Impact of fruit in NAFLD (fatty liver) patients

Updated: Jul 21

In the continuation of our last discussion on "consuming fruit juices", I bring to you an analysis of a brand new study on the "effect of a fruit-rich diet on liver biomarkers...". It studied impact of fruit consumption in excess of four servings per day i.e (≈300gms of fruit per day) on liver enzymes, steatosis (fat deposition in liver), insulin resistance, waist circumference etc in patients who had NAFLD (non-alcoholic fatty liver disease).


This is a fascinating study because in the past, we've had multiple studies but often those studies were confounded by other factors which were not accounted for such as difference in weight, caloric intake, vegetable intake, physical activity during the study, so you're never sure how much of an impact fruit alone had on the outcome. In contrast, this study does a good job of eliminating other factors as best as it could. Let's jump into the key takeaways:


  • Participants were divided into two groups : intervention group (FRD) were put on a fruit-rich diet (> 4 servings/day) whereas control group was put on a low fruit diet (< 2 servings/day)

  • At the end of six months, FRD group had significantly higher level of TG (triglycerides), BMI, waist circumference, liver enzymes (ALT, AST, ALP, GGT) and low HDL compared to baseline level, whereas all these parameters improved in control group compared to baseline levels.

  • FRD group also developed higher degree of insulin resistance, higher blood glucose and insulin compared to control group.

  • Frequency of severe and moderate steatosis (liver-fat deposition) was significantly higher in FRD group. FRD group also had a large liver at the end of the study compared to that of control group.

  • After adjusting for physical activity, BMI, and caloric intake, no significant difference was observed in the results. It means that the outcome is more likely to be due to increased fruit intake.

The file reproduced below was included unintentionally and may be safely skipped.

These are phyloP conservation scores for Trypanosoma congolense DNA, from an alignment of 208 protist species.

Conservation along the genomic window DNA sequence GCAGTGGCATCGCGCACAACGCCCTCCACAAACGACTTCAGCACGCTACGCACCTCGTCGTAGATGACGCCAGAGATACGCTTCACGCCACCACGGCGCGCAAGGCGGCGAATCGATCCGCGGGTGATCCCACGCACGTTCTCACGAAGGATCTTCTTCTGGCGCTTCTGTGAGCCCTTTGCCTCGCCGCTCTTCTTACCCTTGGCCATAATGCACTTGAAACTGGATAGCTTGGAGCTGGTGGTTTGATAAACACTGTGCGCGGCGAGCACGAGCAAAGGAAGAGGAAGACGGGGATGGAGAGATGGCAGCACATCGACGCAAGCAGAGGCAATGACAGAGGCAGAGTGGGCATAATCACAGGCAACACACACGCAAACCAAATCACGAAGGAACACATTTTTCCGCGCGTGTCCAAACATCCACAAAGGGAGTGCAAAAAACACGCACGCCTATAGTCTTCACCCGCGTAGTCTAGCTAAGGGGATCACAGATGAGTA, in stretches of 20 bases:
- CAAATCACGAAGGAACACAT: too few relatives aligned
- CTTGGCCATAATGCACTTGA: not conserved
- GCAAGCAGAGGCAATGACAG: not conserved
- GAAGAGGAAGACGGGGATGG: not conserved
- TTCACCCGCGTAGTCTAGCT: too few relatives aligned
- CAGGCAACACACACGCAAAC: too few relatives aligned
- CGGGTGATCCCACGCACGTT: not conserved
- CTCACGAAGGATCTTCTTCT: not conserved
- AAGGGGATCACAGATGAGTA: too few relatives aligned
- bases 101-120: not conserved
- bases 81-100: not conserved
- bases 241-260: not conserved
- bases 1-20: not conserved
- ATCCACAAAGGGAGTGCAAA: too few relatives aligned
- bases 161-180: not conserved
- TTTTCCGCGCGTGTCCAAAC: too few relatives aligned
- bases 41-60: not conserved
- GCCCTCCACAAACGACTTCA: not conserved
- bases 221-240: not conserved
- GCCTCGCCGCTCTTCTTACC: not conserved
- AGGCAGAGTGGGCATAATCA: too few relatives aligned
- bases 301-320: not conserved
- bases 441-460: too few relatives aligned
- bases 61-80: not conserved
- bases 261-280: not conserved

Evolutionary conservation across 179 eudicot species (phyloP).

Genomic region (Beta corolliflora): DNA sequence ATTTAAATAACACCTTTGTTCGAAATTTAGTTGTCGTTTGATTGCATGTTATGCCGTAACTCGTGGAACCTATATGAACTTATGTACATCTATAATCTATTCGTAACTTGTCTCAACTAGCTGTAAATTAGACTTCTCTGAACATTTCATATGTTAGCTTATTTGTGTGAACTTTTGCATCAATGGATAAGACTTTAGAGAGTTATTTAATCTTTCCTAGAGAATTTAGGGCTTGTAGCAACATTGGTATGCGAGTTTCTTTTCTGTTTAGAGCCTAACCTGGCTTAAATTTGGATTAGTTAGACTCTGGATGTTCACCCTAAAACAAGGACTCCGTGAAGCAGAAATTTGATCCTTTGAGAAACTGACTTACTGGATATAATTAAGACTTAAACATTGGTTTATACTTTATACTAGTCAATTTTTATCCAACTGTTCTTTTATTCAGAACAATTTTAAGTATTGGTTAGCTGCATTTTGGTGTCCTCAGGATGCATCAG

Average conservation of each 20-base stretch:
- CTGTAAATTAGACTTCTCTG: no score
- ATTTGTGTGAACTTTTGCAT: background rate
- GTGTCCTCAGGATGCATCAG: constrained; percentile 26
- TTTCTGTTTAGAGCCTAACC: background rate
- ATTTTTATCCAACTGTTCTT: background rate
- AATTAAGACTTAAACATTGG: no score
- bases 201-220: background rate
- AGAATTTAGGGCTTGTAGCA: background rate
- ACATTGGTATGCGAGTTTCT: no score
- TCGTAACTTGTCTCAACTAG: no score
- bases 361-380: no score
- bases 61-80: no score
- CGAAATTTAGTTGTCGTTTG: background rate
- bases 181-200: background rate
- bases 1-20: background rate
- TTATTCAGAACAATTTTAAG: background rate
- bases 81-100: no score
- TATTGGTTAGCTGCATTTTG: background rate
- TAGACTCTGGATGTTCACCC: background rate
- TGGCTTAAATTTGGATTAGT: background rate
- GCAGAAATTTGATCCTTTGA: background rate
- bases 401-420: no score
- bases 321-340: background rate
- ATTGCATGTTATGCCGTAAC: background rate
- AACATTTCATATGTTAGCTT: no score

Grade of steatosis pre and post study


Liver size pre and post study



Now, before you start drawing over-arching conclusions and begin to stress about your fruit intake, let's also look at what this study DOESN'T show or prove:

  • Fruit is inherently bad irrespective of existing metabolic health

  • Fruit, in excess of four servings per day, causes NAFLD

  • Fruit, in excess of four servings per day, causes insulin resistance

In other words, this study cannot be extrapolated to healthy people. The participants in this study had pre-existing NAFLD since 3.53 years on an average. This study doesn't prove or suggest that fruit in any quantity is bad for healthy people.


Nonetheless, findings of this study are applicable to a large number of people who have liver disease, diabetes or insulin resistance. Sadly, majority of people fall in that bucket.


Mechanism behind these outcomes has to do with fructose in fruit. "Fruit consumption may play a more important role in the accumulation of fats in the liver in FRD group due to the lipogenic potential of fructose which can downregulate the fatty acids oxidation compared to the glucose. There is an evidence that fructose leads to a greater increase in liver fat content than glucose".



My Recommendations

  • If you have liver disease, diabetes or other comorbidities and/or are trying to lose weight, limit your fruit intake to less than three servings/day.

  • Besides restricting fruit, focus on improving your lifestyle. We have much stronger evidence than this study that exercise is a very powerful remedy against modern chronic disease including NAFLD.

  • Cut your alcohol intake to zero.

  • If you are healthy, you don't need to restrict fruit because of it's potential benefits provided you don't consume processed foods, sugary smoothies in the name of fruit. Three to five servings are probably a sweet spot.

  • There may be a genetic component that decides how much fruit can you safely tolerate. To find that out, track your biomarkers like uric acid, liver enzymes, insulin resistance. That's the approach I follow with my clients and for myself.

  • Fruit is a very heterogenous group of food. Different fruit may vastly differ in the amount of fructose they contain. Refer below image for reference. As you may notice, dried fruit is very very high in sugar (hence fructose) and should be avoided by those with pre-existing metabolic health issues.

Image taken from Peter Attia Website

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